The 1995 Ipil massacre occurred on the morning of April 4, 1995, in the municipality of Ipil, then in Zamboanga del Sur province of the Philippines, when approximately 200 heavily armed Abu Sayyaf militants[1] fired upon residents, strafed civilian homes, plundered banks, took up to 30 hostages and then burned the center of the town to the ground.[2][3]

Ipil massacre of 1995
Part of the Moro conflict
Ipil is located in Philippines
Ipil (Philippines)
Location of Ipil, Zamboanga del Sur (now in Zamboanga Sibugay), Philippines
Coordinates7°46′54″N 122°35′26″E / 7.781667°N 122.590556°E / 7.781667; 122.590556
DateApril 4, 1995
Attack type
Armed assault; Terrorism; Mass murder
WeaponsAutomatic weapons, Grenades and Rocket Propelled Grenades
PerpetratorsAbu Sayyaf[1]

The militants allegedly arrived in the town by boat and bus, and a number of them had been dressed in military fatigues.

The town's Chief of Police was reportedly killed in the attack and close to a billion pesos were looted from eight commercial banks.[4] Army commandos pursued some rebel gunmen in nearby mountains while officials said that the rebels were looting farms and seizing civilians as "human shields" as they fled the town of[5] About 40 rebels, who may have taken hostages, were cornered in a school compound west of Ipil on April 6 when an elite army unit attacked. In the fighting that followed, the television station GMA reported, 11 civilians were killed.[5]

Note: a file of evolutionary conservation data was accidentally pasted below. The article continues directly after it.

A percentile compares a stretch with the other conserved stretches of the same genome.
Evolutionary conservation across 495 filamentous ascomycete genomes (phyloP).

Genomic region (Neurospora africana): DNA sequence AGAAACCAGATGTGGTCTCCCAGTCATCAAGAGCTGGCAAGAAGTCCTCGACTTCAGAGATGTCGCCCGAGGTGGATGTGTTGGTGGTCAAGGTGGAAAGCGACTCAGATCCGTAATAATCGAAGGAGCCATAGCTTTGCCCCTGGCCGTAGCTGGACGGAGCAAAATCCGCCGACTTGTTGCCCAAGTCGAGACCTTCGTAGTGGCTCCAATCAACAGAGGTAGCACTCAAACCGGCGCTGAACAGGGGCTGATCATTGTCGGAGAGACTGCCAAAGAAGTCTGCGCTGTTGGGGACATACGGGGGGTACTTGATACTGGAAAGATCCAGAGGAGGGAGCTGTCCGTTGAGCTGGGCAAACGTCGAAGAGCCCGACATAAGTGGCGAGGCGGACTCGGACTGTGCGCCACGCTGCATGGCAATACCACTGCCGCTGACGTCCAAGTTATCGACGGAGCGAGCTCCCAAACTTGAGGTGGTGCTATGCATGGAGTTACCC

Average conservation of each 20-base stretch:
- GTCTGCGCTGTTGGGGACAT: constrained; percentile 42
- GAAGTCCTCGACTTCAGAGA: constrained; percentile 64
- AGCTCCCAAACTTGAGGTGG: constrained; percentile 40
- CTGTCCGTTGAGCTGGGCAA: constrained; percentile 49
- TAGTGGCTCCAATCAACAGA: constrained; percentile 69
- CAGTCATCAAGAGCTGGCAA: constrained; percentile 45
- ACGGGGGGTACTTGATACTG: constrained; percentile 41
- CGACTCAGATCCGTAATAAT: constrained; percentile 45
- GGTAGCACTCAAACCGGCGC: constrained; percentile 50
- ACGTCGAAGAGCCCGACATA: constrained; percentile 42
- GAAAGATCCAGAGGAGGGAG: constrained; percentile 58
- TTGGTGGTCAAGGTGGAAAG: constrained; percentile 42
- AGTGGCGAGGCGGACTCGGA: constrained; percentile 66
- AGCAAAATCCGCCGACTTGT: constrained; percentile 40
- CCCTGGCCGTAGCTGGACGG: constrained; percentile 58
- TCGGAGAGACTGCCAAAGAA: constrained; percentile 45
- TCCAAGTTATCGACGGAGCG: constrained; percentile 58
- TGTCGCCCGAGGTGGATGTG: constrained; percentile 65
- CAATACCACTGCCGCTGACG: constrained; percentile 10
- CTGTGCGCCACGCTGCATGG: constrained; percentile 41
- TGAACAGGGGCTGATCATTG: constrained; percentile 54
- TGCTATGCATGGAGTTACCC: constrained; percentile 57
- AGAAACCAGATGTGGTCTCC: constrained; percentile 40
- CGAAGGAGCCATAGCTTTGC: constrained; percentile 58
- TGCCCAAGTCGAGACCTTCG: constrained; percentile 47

1. ^ a b East, Robert (September 1, 2014). Terror Truncated: The Decline of the Abu Sayyaf Group from the Crucial Year 2002. Cambridge Scholars Publishing. ISBN 9781443866699. Retrieved January 21, 2018 – via Google Books.
  2. ^ "Troops seek killers of 53 in Philippines". Ocala Star-Banner. April 12, 1995. Archived from the original on October 17, 2021. Retrieved May 27, 2013.
  3. ^ "Gunmen raid Philippine town, 100 dead". Times-Union. Associated Press. April 4, 1995. Archived from the original on October 17, 2021. Retrieved May 27, 2013.
  4. ^ "VICTORIA CALAGUIAN: Photojournalist". L.A. Zamboanga Times. December 22, 2008. Retrieved March 23, 2010.
  5. ^ a b "World News Briefs; Filipino Troops Corner Rebels After Attack". The New York Times. April 7, 1995. Retrieved March 23, 2010.